(Note: the above description is yet another futile trial to use words to describe things which are beyond words. It should be regarded therefore only as an approximation to the experiential essence intended to be conveyed. Also note that the text may be prone to different semantic and connotative interpretations of words made by different readers.)

divine intervention's picture

Our many "I"s

Thank you so much for this coherent and clear explenation.

Isn't there more than just a common memory that causes us to feel we are the same entity? After all, this feeling of us is so out of porpotion in view of the truth experienced when we observe the I-thought.

divine intervention | Wed, 09/03/2008 - 11:40
erez's picture

It's not just the common memory

It is also the one common body and the fact that others regard us as one consistent person. But these are supportive aspects, the main enabler for this false belief of us is the common memory shared by all the "I"s.

erez | Wed, 09/03/2008 - 13:14
not_me's picture

fractions that look whole

There are but it is mainly the repository of memories common to all the many "I" fractions. Other factors that contribute are the others who regard you as such and the sight you are provided by the senses and mind when you look at the mirror - reflection of something that looks like one integrated image that you mistakenly perceive as your body and thereafter "you". .

My motto in life: try everything as long as it is not physically addictive.

not_me | Fri, 01/09/2009 - 11:46
krista96's picture

seems like too a lot of

seems like too a lot of thinking going on here. The truth is simply beyond any intellectual analysis. . . . just like any dream is really. The silent'witness' of the dream is real, as is the witness of the morning mood state. Thoughts ARE fascinating and addictive and this builds our ego/maya mind.
Real piece and consistent sublime rest can only ever be found beyond our ego and for this we have to be prepared to sacrifice our seemingly precious personalities. Once we achieve this state we come to know how very small the ego mind really is and know then that to lose it is nought + a blessed relief.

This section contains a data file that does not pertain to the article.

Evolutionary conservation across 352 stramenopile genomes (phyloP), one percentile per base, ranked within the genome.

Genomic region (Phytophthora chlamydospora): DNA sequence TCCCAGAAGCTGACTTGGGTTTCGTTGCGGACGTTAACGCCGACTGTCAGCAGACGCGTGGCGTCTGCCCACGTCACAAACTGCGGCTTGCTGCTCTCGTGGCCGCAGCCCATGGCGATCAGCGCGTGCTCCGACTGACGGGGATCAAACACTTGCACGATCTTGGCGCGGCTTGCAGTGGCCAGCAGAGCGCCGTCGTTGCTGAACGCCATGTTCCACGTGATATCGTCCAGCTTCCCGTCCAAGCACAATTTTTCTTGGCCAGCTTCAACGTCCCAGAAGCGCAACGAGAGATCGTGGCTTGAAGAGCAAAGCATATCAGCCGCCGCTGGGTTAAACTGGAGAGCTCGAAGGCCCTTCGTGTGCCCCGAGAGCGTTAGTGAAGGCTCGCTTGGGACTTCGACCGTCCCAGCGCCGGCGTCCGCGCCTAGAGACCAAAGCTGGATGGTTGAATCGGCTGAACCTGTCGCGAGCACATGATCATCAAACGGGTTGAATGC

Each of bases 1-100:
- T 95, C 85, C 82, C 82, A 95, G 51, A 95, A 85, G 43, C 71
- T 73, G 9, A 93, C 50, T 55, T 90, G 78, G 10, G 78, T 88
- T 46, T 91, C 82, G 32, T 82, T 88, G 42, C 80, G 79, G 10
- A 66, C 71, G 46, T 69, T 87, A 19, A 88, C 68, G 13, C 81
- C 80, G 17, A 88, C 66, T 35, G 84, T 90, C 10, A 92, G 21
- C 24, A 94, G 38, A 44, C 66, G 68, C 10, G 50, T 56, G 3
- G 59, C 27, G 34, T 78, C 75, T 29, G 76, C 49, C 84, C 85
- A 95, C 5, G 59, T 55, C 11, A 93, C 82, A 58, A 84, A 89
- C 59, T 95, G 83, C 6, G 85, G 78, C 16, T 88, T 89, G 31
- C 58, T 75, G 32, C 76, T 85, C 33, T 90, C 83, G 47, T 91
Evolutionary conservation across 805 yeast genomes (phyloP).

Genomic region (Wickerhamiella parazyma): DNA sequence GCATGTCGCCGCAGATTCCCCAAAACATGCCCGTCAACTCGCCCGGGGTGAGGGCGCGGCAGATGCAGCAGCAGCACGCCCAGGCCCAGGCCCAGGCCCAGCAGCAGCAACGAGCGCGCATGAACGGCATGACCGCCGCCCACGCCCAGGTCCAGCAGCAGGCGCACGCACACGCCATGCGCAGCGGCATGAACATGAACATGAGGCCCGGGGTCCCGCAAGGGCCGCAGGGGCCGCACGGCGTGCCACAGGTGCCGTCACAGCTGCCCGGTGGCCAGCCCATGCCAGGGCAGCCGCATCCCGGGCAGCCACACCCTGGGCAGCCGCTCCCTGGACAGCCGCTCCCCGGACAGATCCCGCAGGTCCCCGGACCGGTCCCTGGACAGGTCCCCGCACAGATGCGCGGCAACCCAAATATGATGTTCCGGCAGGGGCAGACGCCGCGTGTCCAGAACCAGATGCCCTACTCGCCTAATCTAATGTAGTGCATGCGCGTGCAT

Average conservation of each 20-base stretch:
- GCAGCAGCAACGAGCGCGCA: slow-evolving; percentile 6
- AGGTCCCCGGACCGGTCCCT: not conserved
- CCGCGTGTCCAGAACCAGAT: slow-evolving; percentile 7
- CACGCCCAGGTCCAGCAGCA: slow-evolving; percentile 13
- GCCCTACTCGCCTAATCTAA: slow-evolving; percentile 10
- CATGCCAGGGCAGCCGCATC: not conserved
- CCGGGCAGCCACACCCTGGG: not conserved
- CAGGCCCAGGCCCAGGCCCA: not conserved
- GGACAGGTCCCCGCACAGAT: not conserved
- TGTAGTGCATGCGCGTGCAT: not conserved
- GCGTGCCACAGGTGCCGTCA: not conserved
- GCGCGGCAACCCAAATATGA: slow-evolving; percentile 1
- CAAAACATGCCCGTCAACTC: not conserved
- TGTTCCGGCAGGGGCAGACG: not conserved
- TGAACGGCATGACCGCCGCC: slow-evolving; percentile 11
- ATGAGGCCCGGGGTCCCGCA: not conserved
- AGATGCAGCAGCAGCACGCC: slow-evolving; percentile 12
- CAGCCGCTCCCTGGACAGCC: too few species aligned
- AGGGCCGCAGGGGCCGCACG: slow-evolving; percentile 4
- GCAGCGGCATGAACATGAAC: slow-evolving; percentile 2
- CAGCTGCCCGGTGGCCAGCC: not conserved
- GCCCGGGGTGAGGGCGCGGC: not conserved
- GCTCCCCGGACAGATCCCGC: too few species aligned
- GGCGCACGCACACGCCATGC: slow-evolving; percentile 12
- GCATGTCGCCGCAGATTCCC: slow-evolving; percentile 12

krista96 | Mon, 01/04/2010 - 10:52
krista96's picture

also, as the Bard said; the

as the Bard said;
the choice is clearly between BEING and NOT BEING ("To be or not to be"etc) We only "suffer the slings and arrows of outrageous fortune" when in the state off non-being or subject to illusion/Maya . . . . if we wake up we then come to know that nothing really matters and that is RELAXING.

krista96 | Mon, 01/04/2010 - 11:01
mika's picture

Introspection is not intellectual analysis

I don't see any intellectual analysis in the above - it is mere facts that you can experience. I suspect that the issue is more a laziness to understand :-)

Too much intellect and too few intellect yield the same. The important issue is to make sure any conclusion is based on solid foundations like experience and not a complete theory or wishful thinking.

mika | Mon, 01/04/2010 - 16:06
mariposa's picture

Gurdjieff, Sri Aurobindo and Kabir

Gurdjieff saw this as a cetral problem that until resolves a person could not have a willpower, a landlord.

Sri Aurobindo discusses this in his book "Our Many Selves".

And Kabir, the enlightened poet, speaks about this and its effect on our happiness in a beautiful verse:

mariposa | Tue, 01/05/2010 - 05:34